The main ways in which bushfires pose threats to human health are through smoke pollution, degradation of water supplies, and the destruction of major infrastructures, such as power lines to major cities. Hundreds of families were evacuated and a lot of them lost their homes, businesses, and animals. Dehydration and heat exhaustion are both well-recognized health risks for active firefighters and psychological trauma is a huge common feature in firefighters and people who suffered from a loss due to a bushfire.

from above a house torn down by flames

Jason Edwards/Australian Associated Press, via Reuters

A fire from the sky

Getty Images

In this aerial view of Perth, where you can see a bushfire threatening homes in The Lakes, Copley, and Wootaing. This picture was taken in May, which means the worst part was over but the problem wasn't solved.

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Matthew Abbott for The New York Times

Recovery for Australia is and will be slow. The firegrounds you see below were once covered with forest s of varying species, ages and now they are being replaced with regrowing stands of uniform age. This is a bit problematic since they are vulnerable to future mega-fires. It remains to be seen whether we can restore diversity in vegetation age and fire history to these regions.

The aftermath of the fires a forest burned
Getty Images

This phenomenon awoke interest in indigenous technics to manage fires. This technic involves the lighting of 'cool' fires in targeted areas during the early dry season between March and July in Australia. The fires burn slowly, reducing fuel loads and creating fire breaks. This way they can get a hold of the naturally caused fires. Firefighters need to be taught these ancient technics for more effective prevention of wildfires in the country.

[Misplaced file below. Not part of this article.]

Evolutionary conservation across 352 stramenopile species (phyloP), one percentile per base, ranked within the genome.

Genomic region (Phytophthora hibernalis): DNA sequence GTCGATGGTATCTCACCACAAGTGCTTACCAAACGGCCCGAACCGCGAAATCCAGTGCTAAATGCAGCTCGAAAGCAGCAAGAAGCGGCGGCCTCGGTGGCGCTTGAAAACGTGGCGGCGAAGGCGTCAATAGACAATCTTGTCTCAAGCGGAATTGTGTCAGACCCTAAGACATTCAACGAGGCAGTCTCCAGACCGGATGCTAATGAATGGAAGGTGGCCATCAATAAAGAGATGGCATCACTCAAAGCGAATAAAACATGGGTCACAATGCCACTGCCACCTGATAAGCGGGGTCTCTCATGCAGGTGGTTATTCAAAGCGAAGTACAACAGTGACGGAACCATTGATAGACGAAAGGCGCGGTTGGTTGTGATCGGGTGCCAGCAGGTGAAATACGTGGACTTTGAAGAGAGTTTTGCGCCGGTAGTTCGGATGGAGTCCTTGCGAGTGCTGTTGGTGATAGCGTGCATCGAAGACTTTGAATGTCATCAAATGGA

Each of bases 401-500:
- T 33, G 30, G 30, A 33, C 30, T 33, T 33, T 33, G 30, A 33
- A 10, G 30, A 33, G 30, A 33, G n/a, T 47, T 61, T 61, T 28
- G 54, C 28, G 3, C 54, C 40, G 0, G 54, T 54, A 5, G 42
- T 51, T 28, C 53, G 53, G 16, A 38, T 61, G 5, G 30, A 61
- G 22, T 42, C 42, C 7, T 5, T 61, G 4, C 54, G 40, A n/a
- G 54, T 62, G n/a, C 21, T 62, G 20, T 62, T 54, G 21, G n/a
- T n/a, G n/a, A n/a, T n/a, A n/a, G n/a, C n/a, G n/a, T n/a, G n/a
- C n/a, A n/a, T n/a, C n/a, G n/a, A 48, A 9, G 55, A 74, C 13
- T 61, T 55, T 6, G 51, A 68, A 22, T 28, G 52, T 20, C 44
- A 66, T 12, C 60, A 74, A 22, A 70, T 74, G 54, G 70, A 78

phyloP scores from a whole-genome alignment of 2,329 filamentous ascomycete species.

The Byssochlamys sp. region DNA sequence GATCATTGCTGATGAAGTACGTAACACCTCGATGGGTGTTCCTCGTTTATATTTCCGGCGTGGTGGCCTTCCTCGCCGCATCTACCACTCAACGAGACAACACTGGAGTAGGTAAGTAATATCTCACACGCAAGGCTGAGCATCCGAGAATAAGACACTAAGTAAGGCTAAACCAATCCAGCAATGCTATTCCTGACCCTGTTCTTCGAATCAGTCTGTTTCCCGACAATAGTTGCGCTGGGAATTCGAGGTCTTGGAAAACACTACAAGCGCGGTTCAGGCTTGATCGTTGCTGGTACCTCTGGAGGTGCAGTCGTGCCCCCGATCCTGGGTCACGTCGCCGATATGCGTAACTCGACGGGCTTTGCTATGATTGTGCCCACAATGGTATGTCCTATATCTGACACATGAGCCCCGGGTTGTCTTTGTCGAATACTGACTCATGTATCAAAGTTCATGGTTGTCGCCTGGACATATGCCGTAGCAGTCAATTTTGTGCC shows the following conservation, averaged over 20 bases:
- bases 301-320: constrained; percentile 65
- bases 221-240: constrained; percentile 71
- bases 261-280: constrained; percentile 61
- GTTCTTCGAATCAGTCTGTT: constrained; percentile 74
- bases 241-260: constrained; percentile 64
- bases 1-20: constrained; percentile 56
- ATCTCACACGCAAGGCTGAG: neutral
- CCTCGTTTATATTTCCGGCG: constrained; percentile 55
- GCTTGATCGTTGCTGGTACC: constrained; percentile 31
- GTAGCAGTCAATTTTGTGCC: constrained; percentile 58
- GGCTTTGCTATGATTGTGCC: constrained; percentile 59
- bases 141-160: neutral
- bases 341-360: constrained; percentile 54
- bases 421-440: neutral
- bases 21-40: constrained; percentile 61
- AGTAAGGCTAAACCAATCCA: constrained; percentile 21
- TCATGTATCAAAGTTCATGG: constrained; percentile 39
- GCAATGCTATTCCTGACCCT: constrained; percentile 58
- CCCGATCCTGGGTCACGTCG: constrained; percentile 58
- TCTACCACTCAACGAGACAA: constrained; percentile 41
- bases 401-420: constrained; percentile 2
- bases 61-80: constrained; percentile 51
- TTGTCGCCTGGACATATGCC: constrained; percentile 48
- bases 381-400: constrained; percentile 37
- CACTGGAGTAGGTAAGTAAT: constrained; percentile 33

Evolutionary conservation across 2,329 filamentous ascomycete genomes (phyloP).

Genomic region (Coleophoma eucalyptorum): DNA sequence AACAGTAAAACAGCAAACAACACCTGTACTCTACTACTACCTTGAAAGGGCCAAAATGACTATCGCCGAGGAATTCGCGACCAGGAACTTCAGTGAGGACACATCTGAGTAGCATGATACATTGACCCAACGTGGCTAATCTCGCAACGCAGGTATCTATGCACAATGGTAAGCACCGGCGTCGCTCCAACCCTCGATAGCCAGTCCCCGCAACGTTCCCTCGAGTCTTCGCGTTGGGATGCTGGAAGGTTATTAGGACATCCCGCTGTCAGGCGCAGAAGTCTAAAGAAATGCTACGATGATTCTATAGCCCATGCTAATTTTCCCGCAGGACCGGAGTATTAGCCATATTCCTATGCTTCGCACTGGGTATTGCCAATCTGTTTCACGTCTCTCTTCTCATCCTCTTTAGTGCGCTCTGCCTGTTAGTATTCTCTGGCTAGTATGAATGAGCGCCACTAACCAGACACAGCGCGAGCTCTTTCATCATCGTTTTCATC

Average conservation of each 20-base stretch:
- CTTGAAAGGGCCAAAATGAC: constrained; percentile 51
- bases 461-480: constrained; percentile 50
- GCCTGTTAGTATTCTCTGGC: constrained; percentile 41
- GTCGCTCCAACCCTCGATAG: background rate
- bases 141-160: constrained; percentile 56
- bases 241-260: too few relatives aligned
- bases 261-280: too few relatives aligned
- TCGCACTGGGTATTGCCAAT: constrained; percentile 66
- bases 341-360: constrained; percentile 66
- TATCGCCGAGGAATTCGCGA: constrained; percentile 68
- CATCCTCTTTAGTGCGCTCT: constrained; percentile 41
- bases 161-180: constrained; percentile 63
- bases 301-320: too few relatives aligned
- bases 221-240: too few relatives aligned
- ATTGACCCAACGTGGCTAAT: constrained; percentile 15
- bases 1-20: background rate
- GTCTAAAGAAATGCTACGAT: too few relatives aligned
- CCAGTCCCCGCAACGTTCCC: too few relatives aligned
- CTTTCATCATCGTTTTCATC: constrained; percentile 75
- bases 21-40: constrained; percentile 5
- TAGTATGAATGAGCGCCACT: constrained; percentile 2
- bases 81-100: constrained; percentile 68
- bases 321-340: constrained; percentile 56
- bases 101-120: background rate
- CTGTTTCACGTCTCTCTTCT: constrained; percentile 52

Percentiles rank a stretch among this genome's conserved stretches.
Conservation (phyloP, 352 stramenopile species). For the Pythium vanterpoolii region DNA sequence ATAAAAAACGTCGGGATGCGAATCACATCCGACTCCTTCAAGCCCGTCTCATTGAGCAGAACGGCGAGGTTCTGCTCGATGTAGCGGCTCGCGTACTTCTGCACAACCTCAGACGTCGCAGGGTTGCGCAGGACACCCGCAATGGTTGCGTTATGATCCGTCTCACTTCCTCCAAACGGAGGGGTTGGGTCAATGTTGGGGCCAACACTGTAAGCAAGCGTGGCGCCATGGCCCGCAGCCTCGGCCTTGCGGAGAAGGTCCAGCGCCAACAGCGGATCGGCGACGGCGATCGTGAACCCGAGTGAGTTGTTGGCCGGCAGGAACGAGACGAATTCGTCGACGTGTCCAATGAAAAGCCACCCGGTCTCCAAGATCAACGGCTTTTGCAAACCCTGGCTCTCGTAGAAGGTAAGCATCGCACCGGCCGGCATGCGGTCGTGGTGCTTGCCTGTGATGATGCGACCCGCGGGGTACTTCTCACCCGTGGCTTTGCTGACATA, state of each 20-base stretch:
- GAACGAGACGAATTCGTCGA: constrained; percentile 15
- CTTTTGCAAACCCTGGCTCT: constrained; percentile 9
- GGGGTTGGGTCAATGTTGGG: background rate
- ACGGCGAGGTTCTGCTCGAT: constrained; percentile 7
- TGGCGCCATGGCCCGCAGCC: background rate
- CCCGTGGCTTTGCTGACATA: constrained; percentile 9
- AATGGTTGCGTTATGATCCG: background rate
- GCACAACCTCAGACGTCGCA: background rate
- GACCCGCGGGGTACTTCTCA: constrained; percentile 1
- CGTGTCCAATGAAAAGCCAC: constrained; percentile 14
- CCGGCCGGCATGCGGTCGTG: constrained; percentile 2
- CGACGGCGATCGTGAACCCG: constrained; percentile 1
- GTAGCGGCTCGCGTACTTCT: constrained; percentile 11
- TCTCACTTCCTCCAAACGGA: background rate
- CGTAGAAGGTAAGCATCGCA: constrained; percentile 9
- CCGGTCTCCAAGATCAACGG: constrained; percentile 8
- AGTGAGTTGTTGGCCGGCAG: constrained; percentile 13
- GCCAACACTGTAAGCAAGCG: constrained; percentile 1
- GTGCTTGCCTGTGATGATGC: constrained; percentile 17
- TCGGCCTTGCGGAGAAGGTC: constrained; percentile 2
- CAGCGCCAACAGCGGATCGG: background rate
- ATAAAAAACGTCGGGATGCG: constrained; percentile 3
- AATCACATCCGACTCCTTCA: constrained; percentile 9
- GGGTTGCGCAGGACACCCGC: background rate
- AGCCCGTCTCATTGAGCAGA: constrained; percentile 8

A view from the coast from the sky
Getty Images

This picture was taken in North-South Wales in September 2019, fire-related news explored a few weeks after this around the world. In the picture: smoke covering wide areas from fires around Shark Creek.

a lie of fire in the blue Montains seen from the sky
Getty Images

In the picture, a line of fire was drawn by a bushfire in the valley of the Blue Mountains. This bright red color that you see is the burning of the eucalyptus forest.

A closeup of the smoke in the air
Getty Images

Given Australia's warming climate and its fire-promoting vegetation, eliminating fire from Australia’s landscapes is an ecological impossibility. Instead, we need to minimize its harms by learning how to live with, and how to manage fire. Well-designed longitudinal studies are crucial for understanding the health impacts of bushfires and, given the recurring nature of these disasters, should be a priority for Australia and around the globe.

The United States, the world’s second-largest emitter, and Australia, the world’s largest exporter of coal, should cut their carbon footprints. In doing so, the countries can play leadership roles to keep global temperatures from rising to unmanageable, dangerous levels.

That aside, the only way we can stop these terrible phenomenons is by changing our lifestyle as a whole. Change how we use our natural resources and minding the carbon emissions. And more importantly, we need the governments to act on bills for the development of sustainable energies and industries.

Hopefully, we can learn from Australia's terrible experience and try harder to work towards a more sustainable way of using nature.

Irene Aguirre

Copywriter, nature lover and feminist activist